When my son turned 12 weeks old I went back to work full time. At that point I was committed to nursing until he was at least 6 months old and wasn't going to let my job derail that plan. I'm a lawyer in a large(ish) national law firm and there were women in my office who had pumped before me, so at first I just followed their lead and pumped in the handicapped bathroom in our office. After a few offensively smelling visits, I went to HR and demanded a private, non-bathroom place to pump and thus our office's lactation room was born. (Sometimes you just have to ask for what you want.) Three times a day (at 10am, 1pm, and 4pm) I left my office, hooked up to my pump and pumped milk for Lukas to have at daycare the next day. I didn't love pumping, but it was a necessity in order to keep on nursing Lukas when I was home with him. And every Monday, and as often as possible, I would actually go to daycare and nurse Lukas during my lunch. I'm lucky that our daycare has two nursing rooms, specifically for this purpose. Being able to actually nurse him in the middle of my busy day was one of the most helpful things in transitioning back to work from maternity leave. I also used the nursing rooms as soon as I got to daycare after work to reconnect with my boy. For me, being able to nurse him after being away from him for 8 hours made the time I was away from him OK. It helped me still feel physically close to him. I know nursing isn't necessary to have this bond, but for us, it certainly helped.
Lukas consumed only breastmilk until just shy of his 6 month birthday, at which point we gradually added in baby food. The nursing continued pretty steadily until about 10 months and I was still pumping 3 times a day at work. As his food intake increased, his milk needs decreased. Around 10.5 months I dropped down to pumping only 2 times a day but still nursed him in the morning, after work and before bed, and as often as he liked on the weekends. Eventually a month later I only pumped once a day at work and Lukas started drinking cows milk with his meals. In my head I was gradually reducing the pumping in preparation to wean him at a year.
Then he turned a year old and nothing changed. My baby didn't suddenly start speaking in full sentences and stop needing his momma. He was still this little baby boy who was gaining independence, but always checked back in with me or looked to make sure I was nearby watching him. He always wanted to nurse if I offered. And I had no desire to stop. So I made the decision to keep going "for a little bit."
That's when the comments started. When people found out I was still nursing after a year they would roll their eyes and ask why. Didn't he bite me, they'd ask? What does he need milk for at this point? So I stopped really talking about breastfeeding and only mentioned I was still nursing if someone directly asked. I knew very few people who breastfed past a year and felt like I was in uncharted waters. Part of me started feeling guilty because I thought that maybe it was wrong or detrimental to Lukas. I mean, if it was a good thing, wouldn't more people be doing it? Well, as the past six months have continued, I've had to get over all my hang ups, because I've realized that I simply am not ready to stop breastfeeding my son and neither is he.
We now typically only nurse in the morning after Lukas wakes up and before bed in the evening. In the morning he wakes up happy and he asks for milk. I've tried giving him milk from the refrigerator, because he does drink cows milk with all his meals, but in the morning he prefers "momma milk". At night, he does not fall asleep nursing, as he did when he was a baby. He nurses until he's done, then we rock and he gives me a kiss goodnight and he goes in his crib wide awake. He is able to fall asleep on his own without nursing, so it's not a sleep crutch. It is simply something he likes and something I enjoy as well.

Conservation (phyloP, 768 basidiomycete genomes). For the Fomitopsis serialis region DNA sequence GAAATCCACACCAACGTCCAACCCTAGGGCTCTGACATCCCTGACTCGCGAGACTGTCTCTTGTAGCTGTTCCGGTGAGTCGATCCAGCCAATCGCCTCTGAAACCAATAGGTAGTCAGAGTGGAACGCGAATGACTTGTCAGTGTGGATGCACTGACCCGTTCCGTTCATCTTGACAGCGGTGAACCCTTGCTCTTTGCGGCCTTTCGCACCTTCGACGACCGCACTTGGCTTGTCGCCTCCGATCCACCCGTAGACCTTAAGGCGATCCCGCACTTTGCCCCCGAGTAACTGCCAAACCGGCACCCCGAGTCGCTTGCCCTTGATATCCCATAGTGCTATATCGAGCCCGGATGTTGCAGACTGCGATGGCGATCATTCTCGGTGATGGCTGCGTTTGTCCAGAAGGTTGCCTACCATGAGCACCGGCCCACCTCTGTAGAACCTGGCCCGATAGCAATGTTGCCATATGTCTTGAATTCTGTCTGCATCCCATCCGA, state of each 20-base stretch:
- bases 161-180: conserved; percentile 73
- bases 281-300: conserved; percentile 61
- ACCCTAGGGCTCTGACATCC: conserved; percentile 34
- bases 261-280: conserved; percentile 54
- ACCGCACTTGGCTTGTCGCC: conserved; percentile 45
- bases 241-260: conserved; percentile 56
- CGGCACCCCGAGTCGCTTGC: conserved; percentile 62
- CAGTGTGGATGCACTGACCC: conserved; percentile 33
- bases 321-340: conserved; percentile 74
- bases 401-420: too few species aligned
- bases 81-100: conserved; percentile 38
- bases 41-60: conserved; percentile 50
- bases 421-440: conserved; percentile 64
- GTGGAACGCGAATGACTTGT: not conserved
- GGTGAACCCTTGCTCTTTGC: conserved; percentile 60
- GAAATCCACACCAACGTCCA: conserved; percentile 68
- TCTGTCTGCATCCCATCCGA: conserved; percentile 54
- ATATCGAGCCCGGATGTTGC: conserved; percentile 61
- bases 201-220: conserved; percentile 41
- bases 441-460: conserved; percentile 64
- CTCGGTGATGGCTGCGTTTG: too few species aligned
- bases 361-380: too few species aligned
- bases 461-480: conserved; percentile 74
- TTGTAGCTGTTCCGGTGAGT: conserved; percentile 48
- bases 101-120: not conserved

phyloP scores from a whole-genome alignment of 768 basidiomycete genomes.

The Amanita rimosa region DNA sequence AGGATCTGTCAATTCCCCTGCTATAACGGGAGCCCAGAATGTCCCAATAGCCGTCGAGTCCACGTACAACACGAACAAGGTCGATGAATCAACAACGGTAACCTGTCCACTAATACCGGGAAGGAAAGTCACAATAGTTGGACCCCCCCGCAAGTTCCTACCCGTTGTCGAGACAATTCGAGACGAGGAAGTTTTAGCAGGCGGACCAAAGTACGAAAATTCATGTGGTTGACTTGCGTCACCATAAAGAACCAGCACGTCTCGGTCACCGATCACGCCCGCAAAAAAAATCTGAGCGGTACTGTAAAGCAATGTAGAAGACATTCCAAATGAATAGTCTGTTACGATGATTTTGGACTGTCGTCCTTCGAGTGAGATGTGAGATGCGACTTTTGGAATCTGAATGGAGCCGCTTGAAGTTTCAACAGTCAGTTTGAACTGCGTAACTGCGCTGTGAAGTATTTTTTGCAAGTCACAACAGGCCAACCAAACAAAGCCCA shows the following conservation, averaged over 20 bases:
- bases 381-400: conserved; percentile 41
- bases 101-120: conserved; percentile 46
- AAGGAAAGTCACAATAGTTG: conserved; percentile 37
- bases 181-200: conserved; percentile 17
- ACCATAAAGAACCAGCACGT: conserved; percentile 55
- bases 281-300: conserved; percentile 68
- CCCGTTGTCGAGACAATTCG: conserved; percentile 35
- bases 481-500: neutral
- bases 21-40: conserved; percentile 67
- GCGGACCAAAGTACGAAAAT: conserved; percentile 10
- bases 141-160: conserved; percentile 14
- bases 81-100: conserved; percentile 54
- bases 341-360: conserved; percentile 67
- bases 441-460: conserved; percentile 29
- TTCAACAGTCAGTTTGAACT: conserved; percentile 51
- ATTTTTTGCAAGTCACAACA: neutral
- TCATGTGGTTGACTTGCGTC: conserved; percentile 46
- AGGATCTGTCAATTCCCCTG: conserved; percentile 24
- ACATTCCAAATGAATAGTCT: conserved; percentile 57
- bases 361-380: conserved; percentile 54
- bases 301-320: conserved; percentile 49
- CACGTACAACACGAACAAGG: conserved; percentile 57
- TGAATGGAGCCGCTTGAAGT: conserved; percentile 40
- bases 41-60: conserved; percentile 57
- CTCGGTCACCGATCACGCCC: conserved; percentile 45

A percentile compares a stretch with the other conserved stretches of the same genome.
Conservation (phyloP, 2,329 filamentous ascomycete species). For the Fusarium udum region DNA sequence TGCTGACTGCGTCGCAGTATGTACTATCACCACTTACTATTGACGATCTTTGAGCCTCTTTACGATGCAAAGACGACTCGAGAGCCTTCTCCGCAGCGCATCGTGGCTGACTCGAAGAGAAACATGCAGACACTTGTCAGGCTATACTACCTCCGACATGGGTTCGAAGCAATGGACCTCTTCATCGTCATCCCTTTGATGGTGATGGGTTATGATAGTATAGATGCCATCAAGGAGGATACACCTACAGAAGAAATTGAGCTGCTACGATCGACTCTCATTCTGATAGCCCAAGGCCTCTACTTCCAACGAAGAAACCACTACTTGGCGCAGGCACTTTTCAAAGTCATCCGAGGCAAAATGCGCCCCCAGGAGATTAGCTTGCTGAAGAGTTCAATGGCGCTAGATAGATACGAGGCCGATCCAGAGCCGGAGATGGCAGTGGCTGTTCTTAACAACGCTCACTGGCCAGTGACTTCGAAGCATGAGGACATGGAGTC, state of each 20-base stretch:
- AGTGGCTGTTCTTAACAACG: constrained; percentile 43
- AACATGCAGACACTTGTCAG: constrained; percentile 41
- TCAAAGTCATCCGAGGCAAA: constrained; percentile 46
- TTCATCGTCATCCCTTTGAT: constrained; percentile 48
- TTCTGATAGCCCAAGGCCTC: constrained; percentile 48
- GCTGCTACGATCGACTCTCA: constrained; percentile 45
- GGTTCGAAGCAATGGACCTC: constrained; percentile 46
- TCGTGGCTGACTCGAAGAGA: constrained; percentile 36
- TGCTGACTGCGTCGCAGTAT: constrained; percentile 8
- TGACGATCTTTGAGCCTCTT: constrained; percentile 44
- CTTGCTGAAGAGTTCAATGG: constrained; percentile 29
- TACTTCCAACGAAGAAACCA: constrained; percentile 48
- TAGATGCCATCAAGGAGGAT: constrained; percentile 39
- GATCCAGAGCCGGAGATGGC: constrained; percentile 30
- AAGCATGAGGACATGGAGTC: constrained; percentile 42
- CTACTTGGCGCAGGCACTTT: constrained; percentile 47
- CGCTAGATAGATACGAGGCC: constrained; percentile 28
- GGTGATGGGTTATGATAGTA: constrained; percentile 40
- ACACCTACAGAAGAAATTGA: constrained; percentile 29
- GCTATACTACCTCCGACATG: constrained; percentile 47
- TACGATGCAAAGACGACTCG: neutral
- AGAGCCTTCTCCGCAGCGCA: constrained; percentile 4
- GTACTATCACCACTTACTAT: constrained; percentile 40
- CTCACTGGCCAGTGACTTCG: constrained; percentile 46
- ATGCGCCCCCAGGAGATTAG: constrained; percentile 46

And yes, he can ask for it. So I know what some of you are thinking: "If he can ask for it, he's too old". Well, I think that the fact that he can ask for it has nothing to do with whether or not he is "too old." Does he need breast milk to "thrive" as he did when he was an infant? Arguably no, he does not because nutritionally he gets his main nourishment from table food. But who am I to say he doesn't need my milk to prosper as the bright, happy, silly boy he is? I have no idea why he has the disposition he has, but maybe nursing has something to do with it and I'm just not ready to stop doing something he loves especially when he is, in fact, thriving.
And so at 18 months old, I have no plan of stopping any time soon. About a month ago Lukas seemed to lose interest and we went a few nights and mornings where he would rather read a book than nurse. I cried and told my husband that if Lukas was done, then that was OK. So the next night I started our bedtime routine and gave him a glass of water rather than offer to nurse and wouldn't you know, he asked for milk. And has asked just about every morning and night since then. So the nursing continues.
I've read that the natural weaning age for humans is between 2 and 7 years old. I can't imagine nursing a 7 year old, but I'm not going to judge anyone who does, especially since I didn't previously imagine myself nursing a toddler. I don't think our extended breastfeeding makes me a better mother, nor do I think it makes me a bad mother. It is simply what has worked for us. And I'm not going to set any timeline for me and my son to stop breastfeeding, but I will be sad when our nursing time is over, whenever that may be.
So in a way, I think I should thank the TIME magazine authors for their cover picture/story on breastfeeding, because it pushed me to write about my experience with extended nursing, which is something I've been hesitant to put out there. But I don't think the sensationalism aspect was necessary. I don't nurse my toddler in the middle of the day at the park (or ever standing up) and I don't feel the need to tell everyone I know (despite this blog post) that I am still nursing my son. I hope the actual article in TIME is better than the title and the cover picture. And I hope by sharing my "breastfeeding story" that I will help to change someone's negative view on extended nursing. It's probably not for everyone, but it's working for me.
And even if I'd never nursed him at all, I would undoubtedly be mom enough. And so are you.